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Austin City Council approves resolution to receive offers for McKalla Place, negotiate with PSV

A long night in Austin results in more competition for Antony Precourt and a new deadline for stadium negotiation.

Toronto FC v Columbus Crew Photo by Jamie Sabau/Getty Images

Resolution 60 and Resolution 130 both passed during Thrusday’s Austin City Council meeting, directing the Austin City Manger to receive offers for developing the McKalla Place site while also directing the City to negotiate on a stadium deal at McKalla Place with Precourt Sports Ventures. PSV will now compete for the use of the McKalla Place site with other developers who will submit bids before an Aug. 3 deadline for discussion at the Aug. 9 meeting of the Austin City Council.

Both proposals went through notable changes in the time between Tuesday’s work session and last night’s City Council meeting. Resolution 60 was amended to change the word “solicit” to “receive” while changes to Resolution 130 included a bullet point that focused on developing a stadium plan that has a comprehensive solution to parking and transportation.

More than 20 Austin residents spoke for and against the resolutions with much of their discussion focused on the positives and negatives of relocating Columbus Crew SC. Among these speakers was PSV lobbyist Richard Suttle and, surprisingly, Crew SC investor/operator Anthony Precourt. Precourt’s appearance and comments related to his commitment to Austin are yet another blow to the claim of parallel paths being investigated in Columbus and Austin.

The only real shock of the night came during a brief discussion of an amendment to the resolutions that would bump the discussion of McKalla Place’s future to the Aug. 23 City Council meeting. PSV’s lobbyist Richard Suttle responded to this amendment claiming that PSV had already passed at least one deadline (though it is unclear who imposed this deadline) and that pushing the decision past Aug. 9 would be “problematic.”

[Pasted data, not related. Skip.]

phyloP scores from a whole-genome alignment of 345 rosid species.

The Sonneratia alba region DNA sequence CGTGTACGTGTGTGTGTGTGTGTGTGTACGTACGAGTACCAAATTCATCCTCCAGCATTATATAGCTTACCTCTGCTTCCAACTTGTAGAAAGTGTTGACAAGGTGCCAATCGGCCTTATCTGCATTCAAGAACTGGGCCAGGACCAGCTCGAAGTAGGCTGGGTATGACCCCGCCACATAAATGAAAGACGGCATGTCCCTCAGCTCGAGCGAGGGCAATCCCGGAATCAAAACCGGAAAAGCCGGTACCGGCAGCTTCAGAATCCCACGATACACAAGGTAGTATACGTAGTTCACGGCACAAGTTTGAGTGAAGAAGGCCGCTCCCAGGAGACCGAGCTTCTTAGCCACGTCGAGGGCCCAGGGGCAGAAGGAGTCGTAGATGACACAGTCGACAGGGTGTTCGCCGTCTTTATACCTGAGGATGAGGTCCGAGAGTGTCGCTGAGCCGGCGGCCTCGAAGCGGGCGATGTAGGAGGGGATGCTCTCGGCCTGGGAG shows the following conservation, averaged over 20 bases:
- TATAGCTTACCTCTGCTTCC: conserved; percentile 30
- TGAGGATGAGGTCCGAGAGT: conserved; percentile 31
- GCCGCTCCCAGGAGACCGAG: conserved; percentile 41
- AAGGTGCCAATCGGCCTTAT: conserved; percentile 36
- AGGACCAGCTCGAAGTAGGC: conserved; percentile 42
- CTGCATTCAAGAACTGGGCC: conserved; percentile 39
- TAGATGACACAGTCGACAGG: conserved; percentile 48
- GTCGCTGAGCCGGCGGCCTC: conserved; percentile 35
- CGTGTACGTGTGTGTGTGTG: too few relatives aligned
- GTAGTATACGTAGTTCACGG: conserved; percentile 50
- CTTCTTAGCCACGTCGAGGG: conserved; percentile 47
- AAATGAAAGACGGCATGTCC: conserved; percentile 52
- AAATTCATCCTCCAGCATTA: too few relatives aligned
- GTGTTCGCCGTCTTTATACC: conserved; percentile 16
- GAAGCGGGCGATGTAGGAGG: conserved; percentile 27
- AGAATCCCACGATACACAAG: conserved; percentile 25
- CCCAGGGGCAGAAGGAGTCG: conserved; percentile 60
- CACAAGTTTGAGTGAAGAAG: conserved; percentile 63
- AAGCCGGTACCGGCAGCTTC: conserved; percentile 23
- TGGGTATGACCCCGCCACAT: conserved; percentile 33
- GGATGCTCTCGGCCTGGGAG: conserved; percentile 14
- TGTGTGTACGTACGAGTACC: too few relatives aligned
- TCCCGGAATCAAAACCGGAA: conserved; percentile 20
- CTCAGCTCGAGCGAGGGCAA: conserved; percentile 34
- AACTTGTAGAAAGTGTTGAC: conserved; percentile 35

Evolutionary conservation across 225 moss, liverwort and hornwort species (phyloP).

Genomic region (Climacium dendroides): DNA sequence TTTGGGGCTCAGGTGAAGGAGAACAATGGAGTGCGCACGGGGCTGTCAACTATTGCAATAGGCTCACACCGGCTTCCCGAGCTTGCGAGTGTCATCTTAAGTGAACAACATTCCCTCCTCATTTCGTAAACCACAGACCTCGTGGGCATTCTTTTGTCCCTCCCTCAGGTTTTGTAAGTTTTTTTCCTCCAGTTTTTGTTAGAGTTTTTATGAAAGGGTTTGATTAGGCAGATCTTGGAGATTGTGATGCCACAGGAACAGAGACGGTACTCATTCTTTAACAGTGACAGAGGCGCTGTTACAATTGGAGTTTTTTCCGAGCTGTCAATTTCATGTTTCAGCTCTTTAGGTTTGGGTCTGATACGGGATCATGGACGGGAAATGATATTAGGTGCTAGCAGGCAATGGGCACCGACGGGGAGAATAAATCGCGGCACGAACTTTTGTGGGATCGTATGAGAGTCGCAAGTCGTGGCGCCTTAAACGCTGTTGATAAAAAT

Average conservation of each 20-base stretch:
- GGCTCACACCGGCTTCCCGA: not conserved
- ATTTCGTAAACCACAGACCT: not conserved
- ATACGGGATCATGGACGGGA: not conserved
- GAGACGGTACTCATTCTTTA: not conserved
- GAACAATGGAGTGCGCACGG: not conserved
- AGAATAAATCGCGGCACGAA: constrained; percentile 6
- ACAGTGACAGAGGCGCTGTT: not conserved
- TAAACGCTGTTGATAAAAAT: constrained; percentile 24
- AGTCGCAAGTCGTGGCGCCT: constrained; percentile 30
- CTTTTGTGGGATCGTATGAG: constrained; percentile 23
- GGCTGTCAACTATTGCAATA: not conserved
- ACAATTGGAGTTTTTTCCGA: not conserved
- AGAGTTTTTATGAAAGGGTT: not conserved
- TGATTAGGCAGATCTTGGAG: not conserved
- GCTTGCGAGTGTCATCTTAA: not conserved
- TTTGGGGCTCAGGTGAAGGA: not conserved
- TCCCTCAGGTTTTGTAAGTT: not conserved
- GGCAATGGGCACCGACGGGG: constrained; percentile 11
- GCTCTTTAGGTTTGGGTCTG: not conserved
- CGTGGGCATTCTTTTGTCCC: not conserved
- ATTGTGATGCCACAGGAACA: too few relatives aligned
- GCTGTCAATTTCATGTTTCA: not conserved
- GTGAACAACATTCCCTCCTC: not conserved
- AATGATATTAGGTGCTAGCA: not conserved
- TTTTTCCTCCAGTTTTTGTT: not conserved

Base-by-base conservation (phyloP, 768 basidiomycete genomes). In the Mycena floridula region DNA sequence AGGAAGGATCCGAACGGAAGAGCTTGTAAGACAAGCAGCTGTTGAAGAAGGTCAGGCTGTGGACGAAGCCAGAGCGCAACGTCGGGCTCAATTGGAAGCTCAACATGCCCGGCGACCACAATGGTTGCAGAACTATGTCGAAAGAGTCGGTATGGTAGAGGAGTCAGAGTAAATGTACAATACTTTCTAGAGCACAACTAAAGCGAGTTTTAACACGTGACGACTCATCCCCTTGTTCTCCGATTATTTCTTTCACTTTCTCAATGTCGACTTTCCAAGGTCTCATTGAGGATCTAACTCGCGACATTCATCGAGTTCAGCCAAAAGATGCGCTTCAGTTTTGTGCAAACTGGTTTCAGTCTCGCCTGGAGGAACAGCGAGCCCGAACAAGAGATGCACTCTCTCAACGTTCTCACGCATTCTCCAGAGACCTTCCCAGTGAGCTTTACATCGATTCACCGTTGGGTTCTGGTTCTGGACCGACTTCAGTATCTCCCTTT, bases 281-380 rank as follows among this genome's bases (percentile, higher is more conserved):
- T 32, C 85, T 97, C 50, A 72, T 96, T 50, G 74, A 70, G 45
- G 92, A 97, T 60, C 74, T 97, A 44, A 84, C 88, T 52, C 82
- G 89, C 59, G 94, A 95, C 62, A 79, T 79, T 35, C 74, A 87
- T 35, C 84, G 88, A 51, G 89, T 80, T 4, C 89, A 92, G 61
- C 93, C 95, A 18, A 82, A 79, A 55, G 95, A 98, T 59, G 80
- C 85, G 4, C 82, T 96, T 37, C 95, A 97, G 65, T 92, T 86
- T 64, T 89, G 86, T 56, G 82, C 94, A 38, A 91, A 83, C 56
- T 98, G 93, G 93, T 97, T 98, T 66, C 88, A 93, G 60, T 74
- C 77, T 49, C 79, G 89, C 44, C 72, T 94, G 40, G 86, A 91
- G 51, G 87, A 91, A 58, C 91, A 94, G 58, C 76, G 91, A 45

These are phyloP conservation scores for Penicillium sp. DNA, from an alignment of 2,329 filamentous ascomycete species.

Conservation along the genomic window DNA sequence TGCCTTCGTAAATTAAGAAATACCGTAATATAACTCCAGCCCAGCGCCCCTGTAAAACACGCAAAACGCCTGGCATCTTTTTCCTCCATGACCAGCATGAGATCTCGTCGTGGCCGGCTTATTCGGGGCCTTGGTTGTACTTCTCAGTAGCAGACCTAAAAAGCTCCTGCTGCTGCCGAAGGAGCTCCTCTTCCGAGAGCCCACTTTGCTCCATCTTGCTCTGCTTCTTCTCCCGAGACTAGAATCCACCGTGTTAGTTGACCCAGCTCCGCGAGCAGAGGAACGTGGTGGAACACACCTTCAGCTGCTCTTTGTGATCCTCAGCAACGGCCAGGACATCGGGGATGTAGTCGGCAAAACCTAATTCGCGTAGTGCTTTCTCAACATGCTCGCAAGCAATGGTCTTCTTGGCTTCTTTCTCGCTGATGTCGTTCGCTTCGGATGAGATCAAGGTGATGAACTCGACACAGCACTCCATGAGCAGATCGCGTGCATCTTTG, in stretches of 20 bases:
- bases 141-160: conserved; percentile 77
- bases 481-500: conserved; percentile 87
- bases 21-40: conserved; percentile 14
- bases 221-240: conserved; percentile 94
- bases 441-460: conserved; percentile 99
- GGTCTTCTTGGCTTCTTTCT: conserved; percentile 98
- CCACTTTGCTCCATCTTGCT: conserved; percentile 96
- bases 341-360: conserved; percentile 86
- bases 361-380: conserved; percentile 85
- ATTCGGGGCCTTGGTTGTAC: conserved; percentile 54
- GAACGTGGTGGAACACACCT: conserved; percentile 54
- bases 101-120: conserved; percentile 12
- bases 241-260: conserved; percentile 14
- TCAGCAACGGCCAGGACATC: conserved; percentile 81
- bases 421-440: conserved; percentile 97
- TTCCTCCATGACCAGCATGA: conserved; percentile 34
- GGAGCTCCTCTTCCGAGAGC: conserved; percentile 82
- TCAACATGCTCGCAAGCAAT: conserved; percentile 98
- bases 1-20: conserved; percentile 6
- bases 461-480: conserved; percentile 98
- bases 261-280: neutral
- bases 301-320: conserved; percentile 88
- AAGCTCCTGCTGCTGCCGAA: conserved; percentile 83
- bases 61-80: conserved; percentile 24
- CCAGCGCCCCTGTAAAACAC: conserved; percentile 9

Multiple Austin City Council members, though generally favorable to a stadium at McKalla Place, stressed the current version of Precourt’s proposal is not good enough. The comments from the City Council members made it clear that the city of Austin will attempt to take the upper hand in these negotiations and will look for a deal that has a much improved benefits package over PSV’s current plan.

With both plans passed, PSV will now have to compete with other offers for the McKalla Place site. John Chen and Marcus Whitfield, Precourt’s chief competitors for the site, were on hand to voice their support for Resolution 60. Earlier this month, Chen and Whitfield offered to purchase McKalla Place for more than $22 million, or to rent the land for 80 years in a deal that would total more than $300 million. Chen and Whitfield also suggested that they would pay property taxes on the site in addition to purchasing or renting it, providing a stark contrast to Precourt’s request that he lease the land for $1 per year while paying $0 in property taxes. The Austin-based developers stressed that Precourt is an “out of state interest” and that they would build something on the space for the City.

Even in light of Suttle’s newly set deadline of Aug. 9, the City of Austin clearly has the upper hand in negotiations moving forward. They called PSV’s bluff on multiple deadlines (Jan. 1, March, June 28) and now have a tangible set of goals that will look for in a proposal. Specifically, the City of Austin wants a deal from PSV that includes a minimum payment for a rail station (about $13 million) and on-site affordable housing. With an open offer from Chen and Whitfield, it’s unclear where the Council falls on issues of rent (currently set at $1) and property taxes (PSV has asked for the land to be exempt) but it would not be surprising for them to expect some serious concessions from Precourt on one of those two points.

On top of all of this is the pending litigation in Ohio and a looming threat of litigation in Austin should a deal similar to PSV’s original proposal be approved. Moving forward, PSV will be forced to accept a deal on Austin’s terms or find another location. PSV has been notoriously absent from communications to the Austin City Council and now they have five weeks to make a deal with the City while competing with solid cash offers. Buckle up.